The color codes have me scared. The three big wires are red, black and white. The 6 smaller wires are red, orange, block, blue yellow.

Now because of the colors what i am thinking is that this is an internal controller motor, and that the three large wires are for the two batteries.

Can anyone with a metro verify? I really wish this was a 3 phase external controller unit and for somereason a2b uses non standard colors.

See picture. I guess to could be for two batteries :(
 

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recently bought a new in box A2b Velocitui without battery and an Extra a2b Ultramotor wheel.

The velocity has a 24 wheel with an internal controller / 8 pin wiring harness and an external switch unit which seems to provde lights and take care of switches and connections.

I connected to a battery, where i had lights but no motor. Long story, I ripped out all of the wiring, everything.

So having an empty shell, I looked at the extra wheel. It was a 9 pin with 3 large pins and 6 small. I got to thinkin this must be an a2b which supports an external controller. I THOUGHT IT WAS A 3 PHASE MOTOR WITH 6 PINS, 3 HALL AND 3 OTHERS. Not finding a female connector, i DECIDED to cutoff the connector.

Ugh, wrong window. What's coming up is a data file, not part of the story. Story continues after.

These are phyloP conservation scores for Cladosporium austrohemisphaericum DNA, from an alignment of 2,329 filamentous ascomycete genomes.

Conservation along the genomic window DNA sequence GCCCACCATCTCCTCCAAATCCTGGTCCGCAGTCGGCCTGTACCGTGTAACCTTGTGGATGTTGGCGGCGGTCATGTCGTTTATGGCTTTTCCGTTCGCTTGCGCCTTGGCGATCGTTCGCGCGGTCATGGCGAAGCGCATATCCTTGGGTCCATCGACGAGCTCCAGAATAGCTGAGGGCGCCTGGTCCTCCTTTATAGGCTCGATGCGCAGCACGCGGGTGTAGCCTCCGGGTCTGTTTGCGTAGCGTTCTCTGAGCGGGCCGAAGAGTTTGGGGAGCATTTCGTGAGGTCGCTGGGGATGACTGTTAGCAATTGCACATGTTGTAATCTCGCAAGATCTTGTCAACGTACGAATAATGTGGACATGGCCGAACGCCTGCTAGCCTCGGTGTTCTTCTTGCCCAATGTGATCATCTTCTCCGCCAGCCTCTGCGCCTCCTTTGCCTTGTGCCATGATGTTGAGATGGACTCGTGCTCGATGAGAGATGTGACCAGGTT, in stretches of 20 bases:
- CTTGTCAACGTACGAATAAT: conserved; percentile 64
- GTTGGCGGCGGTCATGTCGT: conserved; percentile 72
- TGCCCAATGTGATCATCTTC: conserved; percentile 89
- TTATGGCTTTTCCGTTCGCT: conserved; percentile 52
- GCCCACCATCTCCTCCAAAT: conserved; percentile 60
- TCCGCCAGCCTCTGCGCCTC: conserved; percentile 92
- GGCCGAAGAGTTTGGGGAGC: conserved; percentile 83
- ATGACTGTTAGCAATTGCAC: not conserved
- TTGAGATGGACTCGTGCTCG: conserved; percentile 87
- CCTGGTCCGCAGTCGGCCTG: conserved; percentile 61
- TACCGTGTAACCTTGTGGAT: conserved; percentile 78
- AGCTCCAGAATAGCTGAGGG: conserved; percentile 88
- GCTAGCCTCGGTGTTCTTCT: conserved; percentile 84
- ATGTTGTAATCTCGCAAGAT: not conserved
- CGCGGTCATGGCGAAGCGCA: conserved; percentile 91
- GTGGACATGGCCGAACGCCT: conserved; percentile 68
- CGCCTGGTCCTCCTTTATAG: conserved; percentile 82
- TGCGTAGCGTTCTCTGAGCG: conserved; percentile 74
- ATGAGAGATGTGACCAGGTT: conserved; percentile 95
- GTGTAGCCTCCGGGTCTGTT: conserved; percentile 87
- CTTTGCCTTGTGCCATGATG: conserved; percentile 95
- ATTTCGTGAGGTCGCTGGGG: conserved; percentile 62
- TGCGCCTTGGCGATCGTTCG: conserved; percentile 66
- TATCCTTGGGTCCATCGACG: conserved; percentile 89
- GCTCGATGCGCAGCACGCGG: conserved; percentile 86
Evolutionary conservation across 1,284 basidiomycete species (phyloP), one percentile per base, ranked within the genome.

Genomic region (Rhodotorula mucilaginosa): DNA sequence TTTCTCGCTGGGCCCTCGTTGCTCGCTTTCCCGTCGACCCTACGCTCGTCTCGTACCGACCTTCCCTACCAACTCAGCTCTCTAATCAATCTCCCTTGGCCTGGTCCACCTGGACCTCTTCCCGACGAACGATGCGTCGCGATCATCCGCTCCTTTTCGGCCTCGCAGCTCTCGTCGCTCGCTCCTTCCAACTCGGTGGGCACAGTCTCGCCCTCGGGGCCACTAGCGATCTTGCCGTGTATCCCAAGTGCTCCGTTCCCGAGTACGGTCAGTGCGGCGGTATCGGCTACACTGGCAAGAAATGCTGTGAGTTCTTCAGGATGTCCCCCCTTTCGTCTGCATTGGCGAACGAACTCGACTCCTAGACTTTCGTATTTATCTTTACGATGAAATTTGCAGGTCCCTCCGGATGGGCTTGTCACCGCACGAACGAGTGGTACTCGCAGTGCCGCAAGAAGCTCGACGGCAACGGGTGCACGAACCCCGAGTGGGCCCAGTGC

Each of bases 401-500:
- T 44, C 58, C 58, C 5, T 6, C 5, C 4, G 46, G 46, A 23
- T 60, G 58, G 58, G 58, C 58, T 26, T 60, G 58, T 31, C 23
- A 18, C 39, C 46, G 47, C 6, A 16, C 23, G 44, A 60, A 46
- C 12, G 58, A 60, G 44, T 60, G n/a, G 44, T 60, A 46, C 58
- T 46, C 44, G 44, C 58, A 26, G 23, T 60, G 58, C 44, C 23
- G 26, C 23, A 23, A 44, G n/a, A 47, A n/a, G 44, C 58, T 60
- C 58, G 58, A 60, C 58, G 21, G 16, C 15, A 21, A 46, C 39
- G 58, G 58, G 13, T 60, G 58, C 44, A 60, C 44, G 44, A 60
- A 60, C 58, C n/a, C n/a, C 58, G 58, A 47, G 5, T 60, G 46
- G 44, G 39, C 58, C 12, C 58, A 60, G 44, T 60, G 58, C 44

The color codes have me scared. The three big wires are red, black and white. The 6 smaller wires are red, orange, block, blue yellow.

Now because of the colors what i am thinking is that this is an internal controller motor, and that the three large wires are for the two batteries.

Can anyone with a metro verify? I really wish this was a 3 phase external controller unit and for somereason a2b uses non standard colors.

See picture. I guess to could be for two batteries
 
A2B uses non-standard wire colors. Between the internal controller and motor on my Metro, it uses black, red, and white for the 3 phases and corresponding halls. You can measure resistance between the heavy wires to make sure. If they are phase wires, you will see near zero resistance. If there is an internal controller, it will give you a time varying reading as the capacitors charge.

It will be a bit trickier to figure out the hall wiring as you don't want to apply power without knowing what they do. Having the matching controller would take out a lot of guesswork.
 
It's pretty normal to have 9 coming out of a regular brushless motor. 3 phases, 5 Halls (red and black, then three signal outputs,)
and the white speed sensor output. Internal controller often just had two power wires, as all the rest happens inside.
 
Thanks guys, so your best guess looking at this wiring is that it is indeed a 3 phase non internally controlled?

If so any idea on how to determine the other 6 wires

3 halls, 5v?, grnd and speed?w

Any recommendations on an external controller? Thinking dual mode controller and start off with sensorless?